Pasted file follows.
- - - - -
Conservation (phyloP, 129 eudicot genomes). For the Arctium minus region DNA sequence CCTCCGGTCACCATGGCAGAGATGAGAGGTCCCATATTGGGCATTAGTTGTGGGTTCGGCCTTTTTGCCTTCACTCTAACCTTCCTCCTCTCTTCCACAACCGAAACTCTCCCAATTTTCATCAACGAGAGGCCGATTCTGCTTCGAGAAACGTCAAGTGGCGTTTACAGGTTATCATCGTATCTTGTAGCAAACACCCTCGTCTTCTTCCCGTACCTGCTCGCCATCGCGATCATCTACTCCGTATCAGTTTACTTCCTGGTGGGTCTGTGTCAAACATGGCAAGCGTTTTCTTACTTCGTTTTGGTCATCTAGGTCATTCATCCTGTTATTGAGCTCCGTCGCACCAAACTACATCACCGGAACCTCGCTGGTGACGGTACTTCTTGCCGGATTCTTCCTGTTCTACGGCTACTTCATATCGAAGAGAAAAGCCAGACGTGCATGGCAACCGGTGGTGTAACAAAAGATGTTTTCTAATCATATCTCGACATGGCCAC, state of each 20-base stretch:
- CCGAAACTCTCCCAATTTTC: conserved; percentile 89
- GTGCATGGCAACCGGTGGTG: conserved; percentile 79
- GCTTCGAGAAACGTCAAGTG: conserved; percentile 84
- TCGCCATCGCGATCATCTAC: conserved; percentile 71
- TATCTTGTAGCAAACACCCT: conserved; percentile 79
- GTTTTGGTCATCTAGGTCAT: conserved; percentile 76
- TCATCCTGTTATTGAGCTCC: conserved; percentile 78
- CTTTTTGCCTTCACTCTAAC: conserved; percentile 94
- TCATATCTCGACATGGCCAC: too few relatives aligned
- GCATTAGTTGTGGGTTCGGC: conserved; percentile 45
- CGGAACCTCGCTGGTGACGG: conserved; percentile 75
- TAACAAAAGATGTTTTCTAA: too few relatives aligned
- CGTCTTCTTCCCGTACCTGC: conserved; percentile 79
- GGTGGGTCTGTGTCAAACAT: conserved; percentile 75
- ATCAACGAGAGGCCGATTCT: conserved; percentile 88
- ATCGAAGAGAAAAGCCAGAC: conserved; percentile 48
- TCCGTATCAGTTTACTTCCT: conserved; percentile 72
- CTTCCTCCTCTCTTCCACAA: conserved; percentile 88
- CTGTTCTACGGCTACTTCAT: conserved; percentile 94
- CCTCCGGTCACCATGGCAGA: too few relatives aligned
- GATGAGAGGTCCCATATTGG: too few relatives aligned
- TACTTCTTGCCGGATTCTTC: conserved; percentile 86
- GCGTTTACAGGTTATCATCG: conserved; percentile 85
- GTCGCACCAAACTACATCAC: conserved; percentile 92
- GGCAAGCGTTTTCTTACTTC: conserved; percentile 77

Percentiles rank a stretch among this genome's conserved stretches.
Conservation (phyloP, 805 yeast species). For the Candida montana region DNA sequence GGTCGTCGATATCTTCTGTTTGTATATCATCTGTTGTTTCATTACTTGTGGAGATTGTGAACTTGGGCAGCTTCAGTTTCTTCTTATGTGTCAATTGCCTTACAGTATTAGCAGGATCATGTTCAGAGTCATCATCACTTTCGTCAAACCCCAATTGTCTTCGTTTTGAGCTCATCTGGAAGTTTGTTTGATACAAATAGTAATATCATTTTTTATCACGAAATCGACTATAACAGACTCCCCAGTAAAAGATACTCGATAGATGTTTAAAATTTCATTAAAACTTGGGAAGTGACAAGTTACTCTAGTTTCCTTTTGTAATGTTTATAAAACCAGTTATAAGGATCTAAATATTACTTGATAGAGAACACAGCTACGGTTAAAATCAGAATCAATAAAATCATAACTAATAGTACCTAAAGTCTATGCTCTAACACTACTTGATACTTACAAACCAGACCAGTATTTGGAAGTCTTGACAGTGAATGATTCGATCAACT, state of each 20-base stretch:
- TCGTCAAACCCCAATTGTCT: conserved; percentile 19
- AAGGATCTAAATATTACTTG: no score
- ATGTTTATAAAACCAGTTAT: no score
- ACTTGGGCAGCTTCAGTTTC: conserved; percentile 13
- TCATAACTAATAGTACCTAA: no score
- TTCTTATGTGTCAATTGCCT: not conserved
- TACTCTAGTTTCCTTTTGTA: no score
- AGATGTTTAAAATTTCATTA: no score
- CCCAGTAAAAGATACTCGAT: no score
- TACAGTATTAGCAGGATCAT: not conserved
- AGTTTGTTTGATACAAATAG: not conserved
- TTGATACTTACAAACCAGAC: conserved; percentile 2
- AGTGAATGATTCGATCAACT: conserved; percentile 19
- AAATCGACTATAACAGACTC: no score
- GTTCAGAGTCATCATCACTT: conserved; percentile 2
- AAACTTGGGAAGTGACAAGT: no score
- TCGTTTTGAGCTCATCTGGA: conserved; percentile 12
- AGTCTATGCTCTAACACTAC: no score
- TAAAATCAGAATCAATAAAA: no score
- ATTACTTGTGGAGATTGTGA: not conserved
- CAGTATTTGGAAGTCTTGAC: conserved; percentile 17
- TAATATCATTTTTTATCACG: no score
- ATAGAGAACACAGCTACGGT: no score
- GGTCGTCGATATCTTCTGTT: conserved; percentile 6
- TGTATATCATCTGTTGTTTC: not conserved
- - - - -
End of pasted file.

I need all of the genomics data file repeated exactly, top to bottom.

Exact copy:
Conservation (phyloP, 129 eudicot genomes). For the Arctium minus region DNA sequence CCTCCGGTCACCATGGCAGAGATGAGAGGTCCCATATTGGGCATTAGTTGTGGGTTCGGCCTTTTTGCCTTCACTCTAACCTTCCTCCTCTCTTCCACAACCGAAACTCTCCCAATTTTCATCAACGAGAGGCCGATTCTGCTTCGAGAAACGTCAAGTGGCGTTTACAGGTTATCATCGTATCTTGTAGCAAACACCCTCGTCTTCTTCCCGTACCTGCTCGCCATCGCGATCATCTACTCCGTATCAGTTTACTTCCTGGTGGGTCTGTGTCAAACATGGCAAGCGTTTTCTTACTTCGTTTTGGTCATCTAGGTCATTCATCCTGTTATTGAGCTCCGTCGCACCAAACTACATCACCGGAACCTCGCTGGTGACGGTACTTCTTGCCGGATTCTTCCTGTTCTACGGCTACTTCATATCGAAGAGAAAAGCCAGACGTGCATGGCAACCGGTGGTGTAACAAAAGATGTTTTCTAATCATATCTCGACATGGCCAC, state of each 20-base stretch:
- CCGAAACTCTCCCAATTTTC: conserved; percentile 89
- GTGCATGGCAACCGGTGGTG: conserved; percentile 79
- GCTTCGAGAAACGTCAAGTG: conserved; percentile 84
- TCGCCATCGCGATCATCTAC: conserved; percentile 71
- TATCTTGTAGCAAACACCCT: conserved; percentile 79
- GTTTTGGTCATCTAGGTCAT: conserved; percentile 76
- TCATCCTGTTATTGAGCTCC: conserved; percentile 78
- CTTTTTGCCTTCACTCTAAC: conserved; percentile 94
- TCATATCTCGACATGGCCAC: too few relatives aligned
- GCATTAGTTGTGGGTTCGGC: conserved; percentile 45
- CGGAACCTCGCTGGTGACGG: conserved; percentile 75
- TAACAAAAGATGTTTTCTAA: too few relatives aligned
- CGTCTTCTTCCCGTACCTGC: conserved; percentile 79
- GGTGGGTCTGTGTCAAACAT: conserved; percentile 75
- ATCAACGAGAGGCCGATTCT: conserved; percentile 88
- ATCGAAGAGAAAAGCCAGAC: conserved; percentile 48
- TCCGTATCAGTTTACTTCCT: conserved; percentile 72
- CTTCCTCCTCTCTTCCACAA: conserved; percentile 88
- CTGTTCTACGGCTACTTCAT: conserved; percentile 94
- CCTCCGGTCACCATGGCAGA: too few relatives aligned
- GATGAGAGGTCCCATATTGG: too few relatives aligned
- TACTTCTTGCCGGATTCTTC: conserved; percentile 86
- GCGTTTACAGGTTATCATCG: conserved; percentile 85
- GTCGCACCAAACTACATCAC: conserved; percentile 92
- GGCAAGCGTTTTCTTACTTC: conserved; percentile 77

Percentiles rank a stretch among this genome's conserved stretches.
Conservation (phyloP, 805 yeast species). For the Candida montana region DNA sequence GGTCGTCGATATCTTCTGTTTGTATATCATCTGTTGTTTCATTACTTGTGGAGATTGTGAACTTGGGCAGCTTCAGTTTCTTCTTATGTGTCAATTGCCTTACAGTATTAGCAGGATCATGTTCAGAGTCATCATCACTTTCGTCAAACCCCAATTGTCTTCGTTTTGAGCTCATCTGGAAGTTTGTTTGATACAAATAGTAATATCATTTTTTATCACGAAATCGACTATAACAGACTCCCCAGTAAAAGATACTCGATAGATGTTTAAAATTTCATTAAAACTTGGGAAGTGACAAGTTACTCTAGTTTCCTTTTGTAATGTTTATAAAACCAGTTATAAGGATCTAAATATTACTTGATAGAGAACACAGCTACGGTTAAAATCAGAATCAATAAAATCATAACTAATAGTACCTAAAGTCTATGCTCTAACACTACTTGATACTTACAAACCAGACCAGTATTTGGAAGTCTTGACAGTGAATGATTCGATCAACT, state of each 20-base stretch:
- TCGTCAAACCCCAATTGTCT: conserved; percentile 19
- AAGGATCTAAATATTACTTG: no score
- ATGTTTATAAAACCAGTTAT: no score
- ACTTGGGCAGCTTCAGTTTC: conserved; percentile 13
- TCATAACTAATAGTACCTAA: no score
- TTCTTATGTGTCAATTGCCT: not conserved
- TACTCTAGTTTCCTTTTGTA: no score
- AGATGTTTAAAATTTCATTA: no score
- CCCAGTAAAAGATACTCGAT: no score
- TACAGTATTAGCAGGATCAT: not conserved
- AGTTTGTTTGATACAAATAG: not conserved
- TTGATACTTACAAACCAGAC: conserved; percentile 2
- AGTGAATGATTCGATCAACT: conserved; percentile 19
- AAATCGACTATAACAGACTC: no score
- GTTCAGAGTCATCATCACTT: conserved; percentile 2
- AAACTTGGGAAGTGACAAGT: no score
- TCGTTTTGAGCTCATCTGGA: conserved; percentile 12
- AGTCTATGCTCTAACACTAC: no score
- TAAAATCAGAATCAATAAAA: no score
- ATTACTTGTGGAGATTGTGA: not conserved
- CAGTATTTGGAAGTCTTGAC: conserved; percentile 17
- TAATATCATTTTTTATCACG: no score
- ATAGAGAACACAGCTACGGT: no score
- GGTCGTCGATATCTTCTGTT: conserved; percentile 6
- TGTATATCATCTGTTGTTTC: not conserved